Many teachers contend the rallies aren’t just about salaries for teachers, but education funding as a whole.
"It's our way of helping the kids,” said Paradise Valley Unified School District counselor James Marshall. "The more funding we get the more we can help the kids... Not just for our pay, but for the schools in general."
The teachers are not alone. Some of the locals who made up the rally at Ironwood were a band parent, a retired teacher of 30 years who now works part time and a community member who has grandkids in schools at the district and a daughter who is a teacher there.
Nearly everyone on both the Ironwood campus and across the street at Desert Valley Elementary School wore red, from kindergartners in red tutus to retirees in red polos.
The support bolsters the movement which held the statewide walk-ins to get a tally of how many people might support a walk-out. The organizers in Glendale had handouts with URLs or a poster with a scannable code to encourage everyone who came to check in.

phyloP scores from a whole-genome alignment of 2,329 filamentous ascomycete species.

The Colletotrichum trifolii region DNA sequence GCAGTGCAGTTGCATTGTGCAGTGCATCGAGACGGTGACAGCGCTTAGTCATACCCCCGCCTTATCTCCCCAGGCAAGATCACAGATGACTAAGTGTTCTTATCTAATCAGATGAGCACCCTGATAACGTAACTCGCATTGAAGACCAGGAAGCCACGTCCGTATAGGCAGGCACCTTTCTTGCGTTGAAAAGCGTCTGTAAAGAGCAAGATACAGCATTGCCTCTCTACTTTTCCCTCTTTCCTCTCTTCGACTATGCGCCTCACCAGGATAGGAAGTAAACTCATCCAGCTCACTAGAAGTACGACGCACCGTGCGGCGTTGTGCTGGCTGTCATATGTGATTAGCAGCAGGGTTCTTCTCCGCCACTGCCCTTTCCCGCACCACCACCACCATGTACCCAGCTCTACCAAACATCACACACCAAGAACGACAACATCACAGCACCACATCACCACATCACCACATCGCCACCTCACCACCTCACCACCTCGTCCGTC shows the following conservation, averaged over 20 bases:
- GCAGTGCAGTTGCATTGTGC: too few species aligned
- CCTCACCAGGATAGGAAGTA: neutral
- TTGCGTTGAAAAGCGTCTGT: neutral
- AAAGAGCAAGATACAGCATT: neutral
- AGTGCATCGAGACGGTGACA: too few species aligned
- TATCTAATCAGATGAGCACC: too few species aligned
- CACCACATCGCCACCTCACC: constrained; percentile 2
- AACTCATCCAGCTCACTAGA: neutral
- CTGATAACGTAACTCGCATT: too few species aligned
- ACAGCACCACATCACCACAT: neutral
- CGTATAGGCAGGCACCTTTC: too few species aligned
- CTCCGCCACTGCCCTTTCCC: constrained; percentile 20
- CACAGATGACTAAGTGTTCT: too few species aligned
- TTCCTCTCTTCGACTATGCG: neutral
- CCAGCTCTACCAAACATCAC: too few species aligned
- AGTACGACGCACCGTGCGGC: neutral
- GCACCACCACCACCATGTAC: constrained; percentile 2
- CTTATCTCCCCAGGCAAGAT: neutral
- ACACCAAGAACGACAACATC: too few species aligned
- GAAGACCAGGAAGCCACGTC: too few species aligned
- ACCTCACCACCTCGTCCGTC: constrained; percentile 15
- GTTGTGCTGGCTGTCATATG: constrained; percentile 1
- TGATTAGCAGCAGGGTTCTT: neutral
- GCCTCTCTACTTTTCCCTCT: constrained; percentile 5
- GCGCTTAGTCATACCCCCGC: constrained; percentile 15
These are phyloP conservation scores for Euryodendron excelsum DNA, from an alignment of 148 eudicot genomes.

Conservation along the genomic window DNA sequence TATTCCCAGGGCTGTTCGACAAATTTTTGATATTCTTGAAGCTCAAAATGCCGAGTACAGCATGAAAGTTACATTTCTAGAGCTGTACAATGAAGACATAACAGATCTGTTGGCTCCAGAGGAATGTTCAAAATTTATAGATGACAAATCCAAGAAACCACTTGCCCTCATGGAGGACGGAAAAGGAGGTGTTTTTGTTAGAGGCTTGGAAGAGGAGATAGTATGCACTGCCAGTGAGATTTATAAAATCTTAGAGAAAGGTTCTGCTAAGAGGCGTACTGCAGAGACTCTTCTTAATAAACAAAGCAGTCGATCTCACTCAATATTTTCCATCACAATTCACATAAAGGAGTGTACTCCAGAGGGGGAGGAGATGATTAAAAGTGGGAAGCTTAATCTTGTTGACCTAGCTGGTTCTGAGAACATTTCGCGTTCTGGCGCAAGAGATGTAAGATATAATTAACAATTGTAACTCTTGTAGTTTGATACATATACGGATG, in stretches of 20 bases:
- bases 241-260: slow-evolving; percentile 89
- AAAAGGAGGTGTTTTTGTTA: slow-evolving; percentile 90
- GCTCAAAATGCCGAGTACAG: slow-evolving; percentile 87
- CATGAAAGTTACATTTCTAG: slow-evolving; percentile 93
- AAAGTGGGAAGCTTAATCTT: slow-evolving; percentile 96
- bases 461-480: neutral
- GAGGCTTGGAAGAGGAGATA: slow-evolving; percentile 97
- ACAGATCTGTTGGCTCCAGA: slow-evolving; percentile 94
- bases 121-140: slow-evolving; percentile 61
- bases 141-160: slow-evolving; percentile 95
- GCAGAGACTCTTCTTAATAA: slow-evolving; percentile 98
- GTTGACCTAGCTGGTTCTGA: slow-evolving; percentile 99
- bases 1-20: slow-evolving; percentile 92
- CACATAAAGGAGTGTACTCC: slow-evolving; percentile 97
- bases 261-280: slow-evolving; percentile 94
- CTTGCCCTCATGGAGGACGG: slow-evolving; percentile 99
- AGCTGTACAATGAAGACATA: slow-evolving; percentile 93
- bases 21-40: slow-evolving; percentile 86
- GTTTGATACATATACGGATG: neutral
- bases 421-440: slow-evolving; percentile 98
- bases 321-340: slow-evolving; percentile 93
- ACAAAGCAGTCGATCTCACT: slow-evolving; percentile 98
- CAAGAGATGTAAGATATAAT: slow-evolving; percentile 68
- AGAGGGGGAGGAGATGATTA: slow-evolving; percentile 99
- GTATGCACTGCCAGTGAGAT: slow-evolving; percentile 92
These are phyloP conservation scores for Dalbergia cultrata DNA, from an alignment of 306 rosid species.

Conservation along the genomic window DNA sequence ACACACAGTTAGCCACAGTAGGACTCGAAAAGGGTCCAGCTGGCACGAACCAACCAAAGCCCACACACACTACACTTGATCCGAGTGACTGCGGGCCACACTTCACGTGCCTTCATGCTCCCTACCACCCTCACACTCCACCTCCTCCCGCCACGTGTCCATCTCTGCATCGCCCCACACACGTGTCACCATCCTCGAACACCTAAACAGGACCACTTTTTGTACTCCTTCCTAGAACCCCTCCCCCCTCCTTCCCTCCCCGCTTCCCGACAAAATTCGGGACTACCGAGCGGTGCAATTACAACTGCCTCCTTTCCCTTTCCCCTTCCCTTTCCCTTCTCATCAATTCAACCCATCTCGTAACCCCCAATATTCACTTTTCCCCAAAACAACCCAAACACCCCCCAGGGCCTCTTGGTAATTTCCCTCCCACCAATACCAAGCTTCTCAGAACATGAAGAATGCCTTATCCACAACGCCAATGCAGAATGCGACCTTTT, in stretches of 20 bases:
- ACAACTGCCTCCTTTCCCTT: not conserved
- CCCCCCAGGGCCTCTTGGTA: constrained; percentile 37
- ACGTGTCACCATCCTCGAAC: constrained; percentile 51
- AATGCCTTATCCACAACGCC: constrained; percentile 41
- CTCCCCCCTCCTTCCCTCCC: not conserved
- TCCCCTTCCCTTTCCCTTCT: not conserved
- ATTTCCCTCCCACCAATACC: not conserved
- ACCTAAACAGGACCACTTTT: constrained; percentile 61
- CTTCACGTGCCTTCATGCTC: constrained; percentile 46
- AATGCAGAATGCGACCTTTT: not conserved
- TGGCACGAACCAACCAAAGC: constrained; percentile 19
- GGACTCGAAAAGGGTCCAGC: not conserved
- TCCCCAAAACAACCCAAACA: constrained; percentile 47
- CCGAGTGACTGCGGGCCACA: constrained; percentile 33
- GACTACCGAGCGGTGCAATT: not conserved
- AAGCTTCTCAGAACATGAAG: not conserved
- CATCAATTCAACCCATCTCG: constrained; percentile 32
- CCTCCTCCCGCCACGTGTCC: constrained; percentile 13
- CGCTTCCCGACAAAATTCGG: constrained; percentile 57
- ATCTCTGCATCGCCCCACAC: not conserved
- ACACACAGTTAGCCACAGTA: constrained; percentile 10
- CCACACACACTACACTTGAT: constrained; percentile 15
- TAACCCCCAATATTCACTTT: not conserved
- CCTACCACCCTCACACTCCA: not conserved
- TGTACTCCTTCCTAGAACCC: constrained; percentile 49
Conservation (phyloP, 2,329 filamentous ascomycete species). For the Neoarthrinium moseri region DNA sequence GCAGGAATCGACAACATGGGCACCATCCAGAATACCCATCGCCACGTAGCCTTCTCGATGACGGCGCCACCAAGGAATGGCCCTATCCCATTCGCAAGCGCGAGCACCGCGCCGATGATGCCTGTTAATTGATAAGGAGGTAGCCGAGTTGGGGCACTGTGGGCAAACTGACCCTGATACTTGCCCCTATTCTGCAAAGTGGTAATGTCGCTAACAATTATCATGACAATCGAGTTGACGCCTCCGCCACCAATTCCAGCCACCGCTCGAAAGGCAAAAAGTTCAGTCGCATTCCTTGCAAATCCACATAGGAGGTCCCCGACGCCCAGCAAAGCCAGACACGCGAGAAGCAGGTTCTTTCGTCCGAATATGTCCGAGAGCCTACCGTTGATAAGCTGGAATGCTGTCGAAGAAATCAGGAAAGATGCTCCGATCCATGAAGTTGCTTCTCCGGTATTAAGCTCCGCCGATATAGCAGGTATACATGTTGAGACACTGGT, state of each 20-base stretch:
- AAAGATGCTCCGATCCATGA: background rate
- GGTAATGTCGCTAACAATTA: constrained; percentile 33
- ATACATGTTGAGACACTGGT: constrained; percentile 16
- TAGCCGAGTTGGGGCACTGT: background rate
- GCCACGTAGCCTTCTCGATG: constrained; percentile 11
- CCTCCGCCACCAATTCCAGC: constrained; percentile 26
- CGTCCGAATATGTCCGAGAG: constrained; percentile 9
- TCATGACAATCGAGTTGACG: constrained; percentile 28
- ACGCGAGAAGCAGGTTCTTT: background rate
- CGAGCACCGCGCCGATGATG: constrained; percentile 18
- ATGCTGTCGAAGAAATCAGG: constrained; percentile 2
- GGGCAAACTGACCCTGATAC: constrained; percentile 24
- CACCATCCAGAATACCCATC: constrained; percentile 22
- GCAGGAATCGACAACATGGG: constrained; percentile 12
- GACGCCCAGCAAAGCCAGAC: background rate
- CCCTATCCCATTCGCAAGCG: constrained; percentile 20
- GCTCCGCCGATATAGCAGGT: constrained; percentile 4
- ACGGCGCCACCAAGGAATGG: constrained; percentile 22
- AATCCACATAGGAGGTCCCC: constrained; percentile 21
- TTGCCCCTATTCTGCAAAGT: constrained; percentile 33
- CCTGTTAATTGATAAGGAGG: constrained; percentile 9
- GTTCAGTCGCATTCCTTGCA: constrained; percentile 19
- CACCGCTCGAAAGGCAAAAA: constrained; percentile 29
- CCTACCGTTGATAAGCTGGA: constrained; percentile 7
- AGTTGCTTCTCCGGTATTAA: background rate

And, seond-grade teacher Melissa Larance at Desert Valley who organized her walk-in across the street said to those gathered that it’s not an if, but when teachers are going to walk out.
“I’m interested to see who’s listening. Are the state legislators listening, is the public listening to what’s happening? Because I see talented teachers flooding out of the classroom,” McLellan at Ironwood said. “If there’s so many teachers leaving, who’s going to be left?”